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Spate of care homes closing or ceasing to trade over last six months

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Almost 50 councils say they have had care home providers in their area close within the last six months, according to an annual survey of the sector.

The social care survey, carried out by the Association for the Directors of Adult Social Services (ADASS), showed that adult social care now makes up 38% of total council budgets.

“NHS pressures continue to have serious impacts on the provision of social care”

Glen Garrod

It revealed that 48 councils had seen care home providers closing or ceasing to trade and 44 councils had seen contracts handed back by providers unable to meet them.

More than three quarters (78%) of councils said they were concerned about their ability to meet the statutory duty to ensure care market stability.

In addition, 92% of councils who had increased their precepts to cover social care costs said it was just to keep up with demographic pressures and would not help with long-term demand.

Emergency funding from the government last year caused a “significant and sustained” cut in delayed transfers from hospital to community care, said ADASS.

But it warned that without urgently need short and long-term funding for the sector the “increasingly fragile” social care system faced a bleak future.

ADASS has called on the government to continue short-term protected funding so that emergency needs can be met until the publication of a social care green paper, which is expected later this year.

“The care sector already suffers from high staff turnover”

Janet Davies

The association argued that the green paper should find a way to deliver long-term, adequate funding for the sector. It also called on the government to help councils support the care market, value the skilled staff that work within it and put providers on a secure financial footing.

Recruitment and retention remains the main worry for social care leaders with employees in the sector among the lowest paid in the economy. Directors of adult social services selected the ability to increase salaries as the most important factor in recruitment and retention.

Glen Garrod, president of ADASS, said the association was “determined” that the upcoming green paper delivered the change that “the people we care for, and our skilled and dedicated workforce, are crying out for”.

The budget survey revealed that essential care and support for people with complex needs was not getting the financial backing it needed, he said.

“It’s also worrying that despite social care’s contributions to reducing pressures on hospitals, NHS pressures continue to have serious impacts on the provision of social care,” he said.

“There is an undeniable, urgent and imperative requirement on the government to act to ensure interim funding continues until the green paper is implemented, that the social care workforces receives the wages and esteem it deserves, that the care market is safeguarded, and that the long-term funding solution that social care desperately needs is finally delivered,” he said.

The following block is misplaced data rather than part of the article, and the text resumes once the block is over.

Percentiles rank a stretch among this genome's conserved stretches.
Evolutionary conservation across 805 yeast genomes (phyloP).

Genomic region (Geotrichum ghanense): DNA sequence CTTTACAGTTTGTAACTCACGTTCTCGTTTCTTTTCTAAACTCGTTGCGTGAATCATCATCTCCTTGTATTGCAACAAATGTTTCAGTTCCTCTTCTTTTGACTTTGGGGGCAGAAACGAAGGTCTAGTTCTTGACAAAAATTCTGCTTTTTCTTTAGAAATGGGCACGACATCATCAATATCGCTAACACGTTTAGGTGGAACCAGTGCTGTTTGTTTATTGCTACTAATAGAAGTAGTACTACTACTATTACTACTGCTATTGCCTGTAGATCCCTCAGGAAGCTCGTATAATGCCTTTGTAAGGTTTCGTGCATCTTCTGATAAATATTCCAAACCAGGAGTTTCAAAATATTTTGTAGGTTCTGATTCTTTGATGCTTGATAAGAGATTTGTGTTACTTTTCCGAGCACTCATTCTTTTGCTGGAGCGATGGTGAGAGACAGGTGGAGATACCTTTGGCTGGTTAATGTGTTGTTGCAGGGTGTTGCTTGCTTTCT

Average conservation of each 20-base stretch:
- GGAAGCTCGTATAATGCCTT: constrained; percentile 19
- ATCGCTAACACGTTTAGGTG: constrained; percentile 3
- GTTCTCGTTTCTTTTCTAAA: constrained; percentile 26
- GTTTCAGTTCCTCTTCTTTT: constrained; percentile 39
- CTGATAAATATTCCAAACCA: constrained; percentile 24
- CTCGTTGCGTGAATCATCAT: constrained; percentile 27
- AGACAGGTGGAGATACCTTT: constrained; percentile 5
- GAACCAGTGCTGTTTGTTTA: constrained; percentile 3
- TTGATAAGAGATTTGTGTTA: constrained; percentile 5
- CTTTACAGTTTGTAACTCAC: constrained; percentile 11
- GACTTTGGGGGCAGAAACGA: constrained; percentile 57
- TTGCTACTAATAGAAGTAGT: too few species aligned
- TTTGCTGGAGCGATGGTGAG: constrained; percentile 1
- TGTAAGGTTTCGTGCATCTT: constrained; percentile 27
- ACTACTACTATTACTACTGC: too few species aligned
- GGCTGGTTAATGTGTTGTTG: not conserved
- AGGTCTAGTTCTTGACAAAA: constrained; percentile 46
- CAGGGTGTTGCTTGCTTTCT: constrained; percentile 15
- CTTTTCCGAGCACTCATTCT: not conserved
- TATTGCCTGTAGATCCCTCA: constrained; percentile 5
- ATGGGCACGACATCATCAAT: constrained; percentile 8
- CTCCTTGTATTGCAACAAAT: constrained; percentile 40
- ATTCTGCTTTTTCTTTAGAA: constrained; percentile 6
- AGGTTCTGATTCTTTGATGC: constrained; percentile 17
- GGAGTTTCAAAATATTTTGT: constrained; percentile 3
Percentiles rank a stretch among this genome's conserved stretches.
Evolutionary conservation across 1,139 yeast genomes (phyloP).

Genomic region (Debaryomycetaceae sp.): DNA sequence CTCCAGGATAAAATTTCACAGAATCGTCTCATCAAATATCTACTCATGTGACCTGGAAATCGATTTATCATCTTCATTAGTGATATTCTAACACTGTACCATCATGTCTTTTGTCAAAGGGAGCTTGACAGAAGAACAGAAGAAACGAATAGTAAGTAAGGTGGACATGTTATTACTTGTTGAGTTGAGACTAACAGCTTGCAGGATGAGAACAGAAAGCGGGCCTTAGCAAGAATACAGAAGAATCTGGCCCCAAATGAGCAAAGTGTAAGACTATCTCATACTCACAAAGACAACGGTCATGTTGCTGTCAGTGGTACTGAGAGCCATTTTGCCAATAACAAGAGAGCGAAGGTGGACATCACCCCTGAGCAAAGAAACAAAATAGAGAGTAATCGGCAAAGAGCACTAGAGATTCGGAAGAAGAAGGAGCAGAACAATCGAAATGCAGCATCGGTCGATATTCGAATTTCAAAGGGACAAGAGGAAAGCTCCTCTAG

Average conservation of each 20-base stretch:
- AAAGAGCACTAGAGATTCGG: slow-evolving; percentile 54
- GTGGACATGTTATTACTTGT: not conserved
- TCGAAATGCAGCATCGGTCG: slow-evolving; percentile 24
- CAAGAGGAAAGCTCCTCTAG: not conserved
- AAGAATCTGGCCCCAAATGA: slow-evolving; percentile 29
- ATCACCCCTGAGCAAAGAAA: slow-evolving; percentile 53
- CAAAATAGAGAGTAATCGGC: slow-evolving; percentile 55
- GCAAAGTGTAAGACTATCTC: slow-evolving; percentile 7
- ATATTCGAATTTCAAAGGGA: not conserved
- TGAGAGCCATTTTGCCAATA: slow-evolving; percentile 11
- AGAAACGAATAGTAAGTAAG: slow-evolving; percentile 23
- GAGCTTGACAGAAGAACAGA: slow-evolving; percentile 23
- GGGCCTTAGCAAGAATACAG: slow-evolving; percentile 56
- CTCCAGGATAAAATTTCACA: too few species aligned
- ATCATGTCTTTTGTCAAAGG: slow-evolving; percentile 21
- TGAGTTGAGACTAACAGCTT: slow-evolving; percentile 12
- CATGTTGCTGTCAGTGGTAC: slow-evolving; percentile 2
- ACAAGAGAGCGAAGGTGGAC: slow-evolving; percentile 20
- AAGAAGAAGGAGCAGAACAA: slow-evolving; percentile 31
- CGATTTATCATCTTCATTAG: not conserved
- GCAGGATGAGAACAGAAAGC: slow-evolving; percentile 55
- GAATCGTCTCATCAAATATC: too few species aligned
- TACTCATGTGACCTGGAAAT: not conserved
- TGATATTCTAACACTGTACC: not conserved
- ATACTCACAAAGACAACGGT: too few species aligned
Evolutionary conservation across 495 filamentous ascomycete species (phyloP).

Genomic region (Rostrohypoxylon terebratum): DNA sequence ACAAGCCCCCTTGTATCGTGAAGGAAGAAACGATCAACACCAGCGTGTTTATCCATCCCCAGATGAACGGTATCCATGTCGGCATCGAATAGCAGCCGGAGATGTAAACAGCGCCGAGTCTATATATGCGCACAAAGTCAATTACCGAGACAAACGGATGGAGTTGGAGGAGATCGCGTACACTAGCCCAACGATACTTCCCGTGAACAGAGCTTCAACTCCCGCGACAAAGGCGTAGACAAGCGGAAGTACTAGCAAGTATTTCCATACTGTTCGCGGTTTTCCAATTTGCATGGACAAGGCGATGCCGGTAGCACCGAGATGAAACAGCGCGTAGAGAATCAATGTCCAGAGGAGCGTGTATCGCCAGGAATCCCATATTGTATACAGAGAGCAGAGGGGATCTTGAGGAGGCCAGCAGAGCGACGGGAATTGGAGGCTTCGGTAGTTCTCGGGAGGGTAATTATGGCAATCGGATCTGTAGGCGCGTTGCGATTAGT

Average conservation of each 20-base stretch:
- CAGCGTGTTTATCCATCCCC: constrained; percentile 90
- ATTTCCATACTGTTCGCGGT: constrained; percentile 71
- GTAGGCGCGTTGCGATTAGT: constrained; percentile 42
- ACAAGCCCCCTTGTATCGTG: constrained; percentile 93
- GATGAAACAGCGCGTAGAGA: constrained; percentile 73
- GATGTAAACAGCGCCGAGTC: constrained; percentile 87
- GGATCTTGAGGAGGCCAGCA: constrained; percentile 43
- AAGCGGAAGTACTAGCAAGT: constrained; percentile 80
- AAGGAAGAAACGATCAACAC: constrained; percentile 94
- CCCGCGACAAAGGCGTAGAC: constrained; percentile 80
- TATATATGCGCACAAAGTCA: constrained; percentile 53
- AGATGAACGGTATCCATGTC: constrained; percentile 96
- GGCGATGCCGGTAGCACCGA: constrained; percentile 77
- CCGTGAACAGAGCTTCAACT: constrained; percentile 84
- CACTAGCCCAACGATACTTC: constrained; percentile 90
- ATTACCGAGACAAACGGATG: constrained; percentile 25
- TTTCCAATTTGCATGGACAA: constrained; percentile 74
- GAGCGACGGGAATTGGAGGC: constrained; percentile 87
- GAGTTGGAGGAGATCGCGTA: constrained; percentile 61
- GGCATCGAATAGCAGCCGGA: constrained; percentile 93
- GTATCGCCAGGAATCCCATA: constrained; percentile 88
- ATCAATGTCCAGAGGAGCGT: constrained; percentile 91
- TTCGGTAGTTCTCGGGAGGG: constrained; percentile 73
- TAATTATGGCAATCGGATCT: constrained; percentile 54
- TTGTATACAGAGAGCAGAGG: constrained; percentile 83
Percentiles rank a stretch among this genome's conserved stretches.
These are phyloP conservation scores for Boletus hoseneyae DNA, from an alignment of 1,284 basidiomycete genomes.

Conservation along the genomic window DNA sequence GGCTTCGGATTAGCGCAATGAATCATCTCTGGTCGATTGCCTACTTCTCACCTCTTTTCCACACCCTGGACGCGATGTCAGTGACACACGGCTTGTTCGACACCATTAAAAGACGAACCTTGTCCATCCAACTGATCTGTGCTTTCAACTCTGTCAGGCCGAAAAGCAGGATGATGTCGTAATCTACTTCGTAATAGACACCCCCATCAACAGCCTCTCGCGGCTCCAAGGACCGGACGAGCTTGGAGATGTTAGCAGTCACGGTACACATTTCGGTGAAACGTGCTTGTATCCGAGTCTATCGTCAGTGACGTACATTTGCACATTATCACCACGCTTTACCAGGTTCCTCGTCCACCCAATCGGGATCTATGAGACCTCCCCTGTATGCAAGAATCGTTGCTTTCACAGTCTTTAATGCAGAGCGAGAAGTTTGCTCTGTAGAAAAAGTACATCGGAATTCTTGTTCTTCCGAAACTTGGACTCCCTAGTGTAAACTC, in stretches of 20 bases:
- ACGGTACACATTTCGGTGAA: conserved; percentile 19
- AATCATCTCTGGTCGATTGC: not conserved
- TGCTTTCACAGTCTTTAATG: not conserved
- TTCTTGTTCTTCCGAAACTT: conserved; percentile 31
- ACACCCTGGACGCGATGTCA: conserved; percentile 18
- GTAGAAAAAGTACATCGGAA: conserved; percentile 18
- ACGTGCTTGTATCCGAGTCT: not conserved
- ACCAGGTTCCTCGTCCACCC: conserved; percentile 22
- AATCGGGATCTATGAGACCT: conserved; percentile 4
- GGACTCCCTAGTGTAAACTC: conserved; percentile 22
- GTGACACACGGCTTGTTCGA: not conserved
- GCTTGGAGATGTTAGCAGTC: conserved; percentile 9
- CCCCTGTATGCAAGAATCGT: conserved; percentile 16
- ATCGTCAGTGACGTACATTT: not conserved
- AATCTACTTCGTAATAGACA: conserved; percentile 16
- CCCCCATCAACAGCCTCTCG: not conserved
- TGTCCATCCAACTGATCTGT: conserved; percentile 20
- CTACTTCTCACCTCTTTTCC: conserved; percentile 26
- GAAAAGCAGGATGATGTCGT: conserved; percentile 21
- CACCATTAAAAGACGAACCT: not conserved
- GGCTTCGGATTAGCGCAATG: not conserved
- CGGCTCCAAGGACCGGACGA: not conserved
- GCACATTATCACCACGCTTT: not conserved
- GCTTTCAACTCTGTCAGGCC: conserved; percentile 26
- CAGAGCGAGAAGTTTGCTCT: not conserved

“The stark consequences of this include an ever more fragile provider market”

Izzi Seccombe

Janet Davies, chief executive and general secretary of the Royal College of Nursing, said the report showed that ploughing extra money into the NHS on its own was not enough.

Unless social care was properly supported, she said it would “simply pile pressure on ailing hospitals as well as leaving vulnerable residents high and dry when care homes have to close because councils can’t pay the market rate for fees”.

She highlighted the worry over retention and recruitment in the survey. “Pay has now been boosted in the NHS,” she said. “The RCN is now calling for a review of the pay structure in social care.

She added: “The care sector already suffers from high staff turnover. The ADASS leaders are right to identify the need to boost wages if they are to prevent an exodus of staff for better paid jobs in hospitals and the community.”



Izzi Seccombe

The Local Government Association said the report was “further compelling evidence of the irrefutable crisis” in adult social care.

“Councils in England will have seen their core funding from central government reduce by £16bn between 2010 and 2020 – almost exactly the same as their planned spend for adult social care for 2017-18,” said Izzi Seccombe, chair of the LGA’s community wellbeing board.

The fact that councils spent nearly 40% of their budget on adult social care showed their desire to protect the service, she said. But Ms Seccombe added that rising demand and increased cost pressures meant many councils had to make significant savings in their social care budgets.

“The stark consequences of this include an ever more fragile provider market, growing unmet and under-met need, further strain on informal carers, less investment in prevention, and continued pressure on an already-overstretched workforce,” she said.


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